EGU General Assembly 2020
© Author(s) 2020. This work is distributed under
the Creative Commons Attribution 4.0 License.

How do early diagenetic processes affect the molecular composition of the sedimentary organic matter?

Morgane Derrien1, Jin Hur1, and Sunghwan Kim2
Morgane Derrien et al.
  • 1Department of Environment and Energy, Sejong University, Seoul, Korea, Republic of
  • 2Department of Chemistry, Kyungpook National University, Daegu, Korea, Republic of

Sediments represent a large reservoir of nutrients and natural organic matter (NOM) from diverse inputs in various proportions. Indeed, sedimentary OM is derived from bacteria or plankton formed in situ, but also receives allochthonous OM from the upstream catchment. Soil OM is a representative allochthonous OM source and it is easily transported into the rivers and ends up in sediments through hydrological processes (Briand et al., 2015; van der Meij et al., 2018). Sediments are also a reactive compartment where diagenetic processes occur inducing changes.  Among the diagenetic processes, biodegradation plays a key role as it is one of the main processes causing changes in the amount, composition and properties of OM in sediment (Arndt et al., 2013; Guenet et al., 2014).

In this study, we decided to examine the molecular changes under early diagenesis on sedimentary OM.  In this context, we designed a controlled degradation experiment at laboratory scale using organic-rich sediments artificially composed of two contrasting OM end-members (i.e., soil and algae) at known mixing ratios. The incubations were performed under oxic and anoxic conditions in the dark at 25°C for 60 days. The sediment samples were collected on day 0 (e.g., the day where the samples were inoculated) and day 60 and were directly analyzed by laser desorption/ionization Fourier transform ion cyclotron resonance mass spectrometry (LDI FT-ICR MS). LDI permits molecular analysis of the sediment to be achieved without any sample pre-treatment step and consequently limits the inherent problems related to the extraction (Aubriet and Carré, 2019).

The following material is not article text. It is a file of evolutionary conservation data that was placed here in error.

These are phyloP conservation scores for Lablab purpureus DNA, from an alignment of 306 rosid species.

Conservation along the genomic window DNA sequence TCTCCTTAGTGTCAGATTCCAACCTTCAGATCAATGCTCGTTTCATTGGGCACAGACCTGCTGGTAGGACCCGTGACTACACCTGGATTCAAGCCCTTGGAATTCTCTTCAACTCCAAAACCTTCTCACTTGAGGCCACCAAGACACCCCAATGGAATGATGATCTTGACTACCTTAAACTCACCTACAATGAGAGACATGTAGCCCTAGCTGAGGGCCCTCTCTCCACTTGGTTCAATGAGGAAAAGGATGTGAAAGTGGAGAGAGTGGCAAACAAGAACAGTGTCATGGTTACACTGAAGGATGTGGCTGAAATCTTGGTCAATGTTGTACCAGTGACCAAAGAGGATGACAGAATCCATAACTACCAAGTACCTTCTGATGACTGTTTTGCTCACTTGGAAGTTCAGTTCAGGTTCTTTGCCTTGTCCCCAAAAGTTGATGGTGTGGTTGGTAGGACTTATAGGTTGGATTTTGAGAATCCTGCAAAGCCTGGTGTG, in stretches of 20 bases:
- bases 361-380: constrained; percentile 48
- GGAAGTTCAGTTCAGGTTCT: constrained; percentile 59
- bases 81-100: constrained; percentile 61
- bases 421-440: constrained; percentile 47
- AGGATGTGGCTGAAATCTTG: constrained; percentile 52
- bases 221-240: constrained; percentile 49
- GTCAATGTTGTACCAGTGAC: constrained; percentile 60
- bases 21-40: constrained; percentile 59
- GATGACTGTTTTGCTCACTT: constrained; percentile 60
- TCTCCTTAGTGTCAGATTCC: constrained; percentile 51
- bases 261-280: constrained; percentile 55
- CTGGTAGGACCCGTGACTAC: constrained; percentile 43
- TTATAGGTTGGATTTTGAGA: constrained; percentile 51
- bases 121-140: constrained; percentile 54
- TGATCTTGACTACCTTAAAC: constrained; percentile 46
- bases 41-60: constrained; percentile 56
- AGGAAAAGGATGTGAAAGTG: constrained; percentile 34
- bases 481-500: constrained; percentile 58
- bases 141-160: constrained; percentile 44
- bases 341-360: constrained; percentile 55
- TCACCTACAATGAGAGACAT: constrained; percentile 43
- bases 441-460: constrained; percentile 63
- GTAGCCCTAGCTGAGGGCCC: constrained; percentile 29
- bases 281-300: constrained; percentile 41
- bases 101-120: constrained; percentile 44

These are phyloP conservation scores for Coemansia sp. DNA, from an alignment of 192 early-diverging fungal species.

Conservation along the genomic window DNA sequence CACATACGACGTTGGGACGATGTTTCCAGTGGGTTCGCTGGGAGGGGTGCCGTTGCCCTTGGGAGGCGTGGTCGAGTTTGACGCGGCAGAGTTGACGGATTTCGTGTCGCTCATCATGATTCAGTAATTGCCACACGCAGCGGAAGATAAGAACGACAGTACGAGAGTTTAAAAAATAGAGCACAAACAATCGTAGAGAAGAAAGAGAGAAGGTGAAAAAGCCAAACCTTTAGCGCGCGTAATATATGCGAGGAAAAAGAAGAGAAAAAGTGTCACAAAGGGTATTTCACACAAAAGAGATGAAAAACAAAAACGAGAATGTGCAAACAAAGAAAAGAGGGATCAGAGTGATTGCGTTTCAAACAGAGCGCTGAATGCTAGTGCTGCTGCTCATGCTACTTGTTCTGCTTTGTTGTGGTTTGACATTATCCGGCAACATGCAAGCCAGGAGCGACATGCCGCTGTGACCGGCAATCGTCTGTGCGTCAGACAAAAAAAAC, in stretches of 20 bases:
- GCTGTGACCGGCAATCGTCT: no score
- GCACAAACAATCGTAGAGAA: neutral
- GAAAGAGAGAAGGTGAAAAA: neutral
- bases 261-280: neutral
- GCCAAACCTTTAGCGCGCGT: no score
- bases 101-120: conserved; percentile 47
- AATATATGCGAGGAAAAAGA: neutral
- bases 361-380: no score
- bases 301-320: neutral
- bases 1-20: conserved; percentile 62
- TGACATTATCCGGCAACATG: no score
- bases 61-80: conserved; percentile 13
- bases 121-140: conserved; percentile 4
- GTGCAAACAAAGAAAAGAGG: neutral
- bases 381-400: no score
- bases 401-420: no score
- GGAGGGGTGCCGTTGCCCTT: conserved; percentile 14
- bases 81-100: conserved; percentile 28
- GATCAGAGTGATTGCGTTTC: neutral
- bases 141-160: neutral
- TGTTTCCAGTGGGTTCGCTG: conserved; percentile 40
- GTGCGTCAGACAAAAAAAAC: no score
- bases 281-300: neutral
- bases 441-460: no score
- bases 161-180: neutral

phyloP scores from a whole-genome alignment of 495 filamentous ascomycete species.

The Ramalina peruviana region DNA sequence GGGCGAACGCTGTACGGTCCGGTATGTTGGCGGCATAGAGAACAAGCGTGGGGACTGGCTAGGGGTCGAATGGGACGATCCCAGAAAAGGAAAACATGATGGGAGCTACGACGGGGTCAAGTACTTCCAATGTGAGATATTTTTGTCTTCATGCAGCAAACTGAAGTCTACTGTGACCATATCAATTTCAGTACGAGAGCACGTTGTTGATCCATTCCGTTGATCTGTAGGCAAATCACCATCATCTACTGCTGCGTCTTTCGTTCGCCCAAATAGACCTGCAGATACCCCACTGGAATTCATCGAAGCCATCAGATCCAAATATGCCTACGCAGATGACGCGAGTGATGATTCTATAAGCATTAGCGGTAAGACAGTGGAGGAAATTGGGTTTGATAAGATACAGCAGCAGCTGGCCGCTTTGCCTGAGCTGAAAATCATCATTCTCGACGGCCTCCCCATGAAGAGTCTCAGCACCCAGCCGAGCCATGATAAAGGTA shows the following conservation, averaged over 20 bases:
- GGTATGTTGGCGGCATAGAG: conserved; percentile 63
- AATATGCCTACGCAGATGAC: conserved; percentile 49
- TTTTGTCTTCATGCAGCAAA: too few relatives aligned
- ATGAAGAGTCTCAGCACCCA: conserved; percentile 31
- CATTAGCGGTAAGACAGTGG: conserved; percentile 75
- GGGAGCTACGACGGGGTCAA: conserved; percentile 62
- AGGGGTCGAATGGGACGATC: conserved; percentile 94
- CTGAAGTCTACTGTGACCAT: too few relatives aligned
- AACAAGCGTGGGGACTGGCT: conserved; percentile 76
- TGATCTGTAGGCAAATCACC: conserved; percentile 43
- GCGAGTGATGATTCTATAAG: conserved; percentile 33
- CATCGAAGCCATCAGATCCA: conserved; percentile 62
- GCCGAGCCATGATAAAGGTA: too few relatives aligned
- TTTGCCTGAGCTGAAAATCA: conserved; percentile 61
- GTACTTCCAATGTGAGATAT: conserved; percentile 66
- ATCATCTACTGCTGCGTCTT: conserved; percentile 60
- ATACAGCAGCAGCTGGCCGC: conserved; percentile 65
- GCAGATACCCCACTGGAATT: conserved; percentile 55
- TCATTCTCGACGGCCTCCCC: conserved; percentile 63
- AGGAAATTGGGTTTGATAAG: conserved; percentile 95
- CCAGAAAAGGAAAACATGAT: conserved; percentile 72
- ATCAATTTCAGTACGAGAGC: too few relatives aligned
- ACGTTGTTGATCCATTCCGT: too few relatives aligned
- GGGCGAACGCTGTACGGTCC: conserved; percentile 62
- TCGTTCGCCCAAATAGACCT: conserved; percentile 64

The results allowed us, first, to identify (i) which molecules or groups of molecules are the most affected by the biodegradation processes and then, to examine (ii) the potential effect of the absence and/or occurrence of oxygen and (iii) the potential effect of the OM sources on the molecular composition during biodegradation. Finally, this study provides insights into the responding features of sedimentary OM to one of the main biogeochemical processes.


Arndt, S., Jørgensen, B.B., LaRowe, D.E., Middelburg, J.J., Pancost, R.D., Regnier, P., 2013. Quantifying the degradation of organic matter in marine sediments: A review and synthesis. Earth-Science Rev. 123, 53–86.

Aubriet, F., Carré, V., 2019. Fourier transform ion cyclotron resonance mass spectrometry and laser: A versatile tool. Fundam. Appl. Fourier Transform Mass Spectrom. 281–322.

Briand, M.J., Bonnet, X., Goiran, C., Guillou, G., Letourneur, Y., 2015. Major Sources of Organic Matter in a Complex Coral Reef Lagoon: Identification from Isotopic Signatures (δ(13)C and δ(15)N). PLoS One 10, e0131555.

Guenet, B., Danger, M., Harrault, L., Allard, B., Jauset-Alcala, M., Bardoux, G., Benest, D., Abbadie, L., Lacroix, G., 2014. Fast mineralization of land-born C in inland waters: first experimental evidences of aquatic priming effect. Hydrobiologia 721, 35–44.

van der Meij, W.M., Temme, A.J.A.M., Lin, H.S., Gerke, H.H., Sommer, M., 2018. On the role of hydrologic processes in soil and landscape evolution modeling: concepts, complications and partial solutions. Earth-Science Rev.

How to cite: Derrien, M., Hur, J., and Kim, S.: How do early diagenetic processes affect the molecular composition of the sedimentary organic matter?, EGU General Assembly 2020, Online, 4–8 May 2020, EGU2020-6552,, 2020

Display materials

Display file

Comments on the display material

AC: Author Comment | CC: Community Comment | Report abuse

Display material version 1 – uploaded on 29 Apr 2020, no comments